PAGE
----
Some prosecutors say Eight Circuit Court of Appeals Judge Donald Lay's idea to use the same kinds of courts in the federal system just would not work. U.S. Attorney Tom Heffelfinger opposes Lay's idea because of the serious damage drug crimes can cause not only to individuals but also to whole neighborhoods. He says the kinds of drug crimes in federal court are much more serious. They're not based on addiction.

"The vast majority of cases we take are drug dealers, business people; people who are violent drug offenders like gang members. Drug courts do not work for people whose primary motive is business, people who are violent offenders or who utilize weapons,” he says.

Some federal courts use drug courts but with a twist. In these courts, a person like the blue-eyed man in Hennepin County would go to prison. After he's released and on parole, he'd be eligible for treatment and counseling through drug court. If he failed, he'd go back to prison. If he succeeded, the judge would cut his time on parole, now known as supervised release.

Senior Federal Judge Charles Sifton runs one of those courts in New York. A federal judge for 28 years and a former prosecutor, Sifton says he was tired of seeing the same scenario play out. A drug offender gets out of prison and goes on supervised release. He or she tries to stay off drugs but has multiple relapses despite warnings from a probation officer.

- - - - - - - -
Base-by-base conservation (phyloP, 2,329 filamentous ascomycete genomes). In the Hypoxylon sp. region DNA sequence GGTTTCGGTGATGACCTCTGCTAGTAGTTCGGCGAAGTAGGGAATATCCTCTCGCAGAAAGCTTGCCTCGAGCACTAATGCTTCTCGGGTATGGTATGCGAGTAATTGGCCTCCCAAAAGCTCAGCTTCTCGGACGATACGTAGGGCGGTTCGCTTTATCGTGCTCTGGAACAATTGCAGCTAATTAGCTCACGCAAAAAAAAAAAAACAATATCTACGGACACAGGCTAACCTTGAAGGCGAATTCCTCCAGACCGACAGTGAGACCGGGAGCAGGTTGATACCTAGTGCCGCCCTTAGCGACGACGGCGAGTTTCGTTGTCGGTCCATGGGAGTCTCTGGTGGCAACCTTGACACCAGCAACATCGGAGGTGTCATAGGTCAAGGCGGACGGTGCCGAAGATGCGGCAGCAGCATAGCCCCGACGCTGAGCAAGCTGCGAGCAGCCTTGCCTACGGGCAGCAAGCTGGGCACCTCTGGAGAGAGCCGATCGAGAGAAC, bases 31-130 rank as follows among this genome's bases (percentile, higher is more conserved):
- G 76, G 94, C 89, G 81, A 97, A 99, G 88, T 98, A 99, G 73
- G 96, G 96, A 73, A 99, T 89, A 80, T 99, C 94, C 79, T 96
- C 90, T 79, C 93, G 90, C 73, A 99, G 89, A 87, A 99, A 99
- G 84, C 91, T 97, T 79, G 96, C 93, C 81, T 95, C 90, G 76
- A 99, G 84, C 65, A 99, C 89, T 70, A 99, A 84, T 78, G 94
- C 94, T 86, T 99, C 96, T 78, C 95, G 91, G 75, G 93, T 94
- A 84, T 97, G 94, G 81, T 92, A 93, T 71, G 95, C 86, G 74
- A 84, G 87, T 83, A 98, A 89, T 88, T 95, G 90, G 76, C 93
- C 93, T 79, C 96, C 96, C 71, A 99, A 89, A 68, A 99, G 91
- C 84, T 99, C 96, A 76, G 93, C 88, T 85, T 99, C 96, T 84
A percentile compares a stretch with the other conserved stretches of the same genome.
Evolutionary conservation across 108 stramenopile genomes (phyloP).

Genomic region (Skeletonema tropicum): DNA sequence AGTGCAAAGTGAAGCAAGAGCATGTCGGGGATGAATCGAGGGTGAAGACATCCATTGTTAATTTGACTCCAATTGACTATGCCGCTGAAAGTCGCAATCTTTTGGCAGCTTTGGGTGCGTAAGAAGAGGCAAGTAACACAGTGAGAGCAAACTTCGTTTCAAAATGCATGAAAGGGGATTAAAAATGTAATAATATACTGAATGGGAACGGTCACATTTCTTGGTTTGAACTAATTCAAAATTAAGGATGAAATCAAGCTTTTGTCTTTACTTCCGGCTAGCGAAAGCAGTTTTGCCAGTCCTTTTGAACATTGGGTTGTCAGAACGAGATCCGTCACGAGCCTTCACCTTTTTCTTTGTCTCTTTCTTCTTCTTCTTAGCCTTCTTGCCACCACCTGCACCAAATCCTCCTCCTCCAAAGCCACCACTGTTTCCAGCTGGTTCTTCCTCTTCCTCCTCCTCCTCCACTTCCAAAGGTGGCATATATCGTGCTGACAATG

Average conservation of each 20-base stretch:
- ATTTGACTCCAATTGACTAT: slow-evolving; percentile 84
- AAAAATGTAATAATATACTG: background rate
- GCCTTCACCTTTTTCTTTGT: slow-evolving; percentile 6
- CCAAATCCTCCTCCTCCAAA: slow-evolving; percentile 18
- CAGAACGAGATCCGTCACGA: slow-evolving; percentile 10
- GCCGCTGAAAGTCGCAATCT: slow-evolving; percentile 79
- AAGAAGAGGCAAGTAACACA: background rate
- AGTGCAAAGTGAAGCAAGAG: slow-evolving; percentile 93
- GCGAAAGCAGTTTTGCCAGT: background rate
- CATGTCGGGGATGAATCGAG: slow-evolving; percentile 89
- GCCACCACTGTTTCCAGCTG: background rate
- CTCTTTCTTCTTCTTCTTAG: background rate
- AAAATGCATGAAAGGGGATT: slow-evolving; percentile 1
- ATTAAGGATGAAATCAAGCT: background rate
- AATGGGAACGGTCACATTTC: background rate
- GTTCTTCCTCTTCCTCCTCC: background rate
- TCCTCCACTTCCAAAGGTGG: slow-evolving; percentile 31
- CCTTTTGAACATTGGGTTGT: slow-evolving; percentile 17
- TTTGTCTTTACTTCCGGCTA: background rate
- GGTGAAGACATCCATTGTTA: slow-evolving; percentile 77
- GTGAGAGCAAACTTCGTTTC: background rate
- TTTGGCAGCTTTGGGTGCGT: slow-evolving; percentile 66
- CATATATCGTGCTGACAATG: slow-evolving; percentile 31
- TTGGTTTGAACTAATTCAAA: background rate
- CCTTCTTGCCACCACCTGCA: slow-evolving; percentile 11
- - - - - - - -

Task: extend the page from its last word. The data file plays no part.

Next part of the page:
"I would say, why didn't you we have some kind of proceeding where I could've seen what was happening so I don't come in at the end with no choice but to send the individual back to prison," he says.

Sifton says the difference now is that drug offenders go through treatment, submit to frequent drug testing and, most importantly he says, meet with judges -- one on one,” says Sifton.

"Some judges in my court have said, 'Wait a minute, we're not trained to deal with drug addiction.' And my response is, 'you’re absolutely right.' All I'm doing is trying to make the law realistic,'” he says.

Sifton says he's not asking federal judges to be counselors but to use the power of their positions to influence drug addicts to stay clean. He says addicts are less likely to fall through the cracks in the system because judges are tracking their progress; the same judges who sentenced them, know their records, and could send them right back to prison.

The court has had people with substantial drug problems make it through a year or longer of abstinence he says. Nevertheless, Sifton agrees with U.S. Attorney Tom Heffelfinger, that drug court should not divert an offender from prison completely. But Judge Donald Lay disagrees.

"I supposed some people would hear me and say, 'He's a soft-liner.' But under the present system, we're certainly not gaining on it so why not give it a try?'"

The number of state drug courts has soared in the last 15 years. In 1989, there was only a handful, now the White House says there are at least 1600.